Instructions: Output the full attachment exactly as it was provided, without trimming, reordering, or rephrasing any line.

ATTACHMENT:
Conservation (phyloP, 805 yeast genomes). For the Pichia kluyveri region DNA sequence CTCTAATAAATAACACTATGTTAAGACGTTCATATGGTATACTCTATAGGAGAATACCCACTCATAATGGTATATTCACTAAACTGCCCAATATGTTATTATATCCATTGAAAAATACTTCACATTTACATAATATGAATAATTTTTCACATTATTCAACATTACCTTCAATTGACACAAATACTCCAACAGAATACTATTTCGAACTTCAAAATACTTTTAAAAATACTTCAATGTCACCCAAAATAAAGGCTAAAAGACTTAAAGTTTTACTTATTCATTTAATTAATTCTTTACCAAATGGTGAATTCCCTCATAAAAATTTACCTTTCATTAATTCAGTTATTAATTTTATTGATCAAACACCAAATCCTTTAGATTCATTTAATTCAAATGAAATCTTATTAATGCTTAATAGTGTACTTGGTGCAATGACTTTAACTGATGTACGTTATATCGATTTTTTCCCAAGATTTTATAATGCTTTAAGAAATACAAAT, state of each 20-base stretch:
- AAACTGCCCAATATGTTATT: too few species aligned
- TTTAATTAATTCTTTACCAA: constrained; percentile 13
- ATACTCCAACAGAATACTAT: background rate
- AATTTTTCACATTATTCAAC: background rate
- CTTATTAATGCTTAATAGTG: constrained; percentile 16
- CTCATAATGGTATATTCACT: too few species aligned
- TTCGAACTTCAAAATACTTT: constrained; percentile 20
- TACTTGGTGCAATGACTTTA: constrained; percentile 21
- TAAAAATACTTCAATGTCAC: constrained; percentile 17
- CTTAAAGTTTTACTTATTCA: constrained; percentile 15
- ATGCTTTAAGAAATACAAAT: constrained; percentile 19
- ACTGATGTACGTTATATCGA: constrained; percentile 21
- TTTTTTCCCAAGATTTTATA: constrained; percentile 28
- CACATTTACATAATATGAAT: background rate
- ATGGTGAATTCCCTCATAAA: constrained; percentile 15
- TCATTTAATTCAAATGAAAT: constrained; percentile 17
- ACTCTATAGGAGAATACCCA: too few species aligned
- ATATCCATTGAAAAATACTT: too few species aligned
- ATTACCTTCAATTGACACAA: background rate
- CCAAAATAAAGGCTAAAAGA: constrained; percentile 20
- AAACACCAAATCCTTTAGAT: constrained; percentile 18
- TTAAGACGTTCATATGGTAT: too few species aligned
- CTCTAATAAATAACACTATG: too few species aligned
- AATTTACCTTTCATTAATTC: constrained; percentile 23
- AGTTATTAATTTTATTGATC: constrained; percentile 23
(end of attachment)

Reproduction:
Conservation (phyloP, 805 yeast genomes). For the Pichia kluyveri region DNA sequence CTCTAATAAATAACACTATGTTAAGACGTTCATATGGTATACTCTATAGGAGAATACCCACTCATAATGGTATATTCACTAAACTGCCCAATATGTTATTATATCCATTGAAAAATACTTCACATTTACATAATATGAATAATTTTTCACATTATTCAACATTACCTTCAATTGACACAAATACTCCAACAGAATACTATTTCGAACTTCAAAATACTTTTAAAAATACTTCAATGTCACCCAAAATAAAGGCTAAAAGACTTAAAGTTTTACTTATTCATTTAATTAATTCTTTACCAAATGGTGAATTCCCTCATAAAAATTTACCTTTCATTAATTCAGTTATTAATTTTATTGATCAAACACCAAATCCTTTAGATTCATTTAATTCAAATGAAATCTTATTAATGCTTAATAGTGTACTTGGTGCAATGACTTTAACTGATGTACGTTATATCGATTTTTTCCCAAGATTTTATAATGCTTTAAGAAATACAAAT, state of each 20-base stretch:
- AAACTGCCCAATATGTTATT: too few species aligned
- TTTAATTAATTCTTTACCAA: constrained; percentile 13
- ATACTCCAACAGAATACTAT: background rate
- AATTTTTCACATTATTCAAC: background rate
- CTTATTAATGCTTAATAGTG: constrained; percentile 16
- CTCATAATGGTATATTCACT: too few species aligned
- TTCGAACTTCAAAATACTTT: constrained; percentile 20
- TACTTGGTGCAATGACTTTA: constrained; percentile 21
- TAAAAATACTTCAATGTCAC: constrained; percentile 17
- CTTAAAGTTTTACTTATTCA: constrained; percentile 15
- ATGCTTTAAGAAATACAAAT: constrained; percentile 19
- ACTGATGTACGTTATATCGA: constrained; percentile 21
- TTTTTTCCCAAGATTTTATA: constrained; percentile 28
- CACATTTACATAATATGAAT: background rate
- ATGGTGAATTCCCTCATAAA: constrained; percentile 15
- TCATTTAATTCAAATGAAAT: constrained; percentile 17
- ACTCTATAGGAGAATACCCA: too few species aligned
- ATATCCATTGAAAAATACTT: too few species aligned
- ATTACCTTCAATTGACACAA: background rate
- CCAAAATAAAGGCTAAAAGA: constrained; percentile 20
- AAACACCAAATCCTTTAGAT: constrained; percentile 18
- TTAAGACGTTCATATGGTAT: too few species aligned
- CTCTAATAAATAACACTATG: too few species aligned
- AATTTACCTTTCATTAATTC: constrained; percentile 23
- AGTTATTAATTTTATTGATC: constrained; percentile 23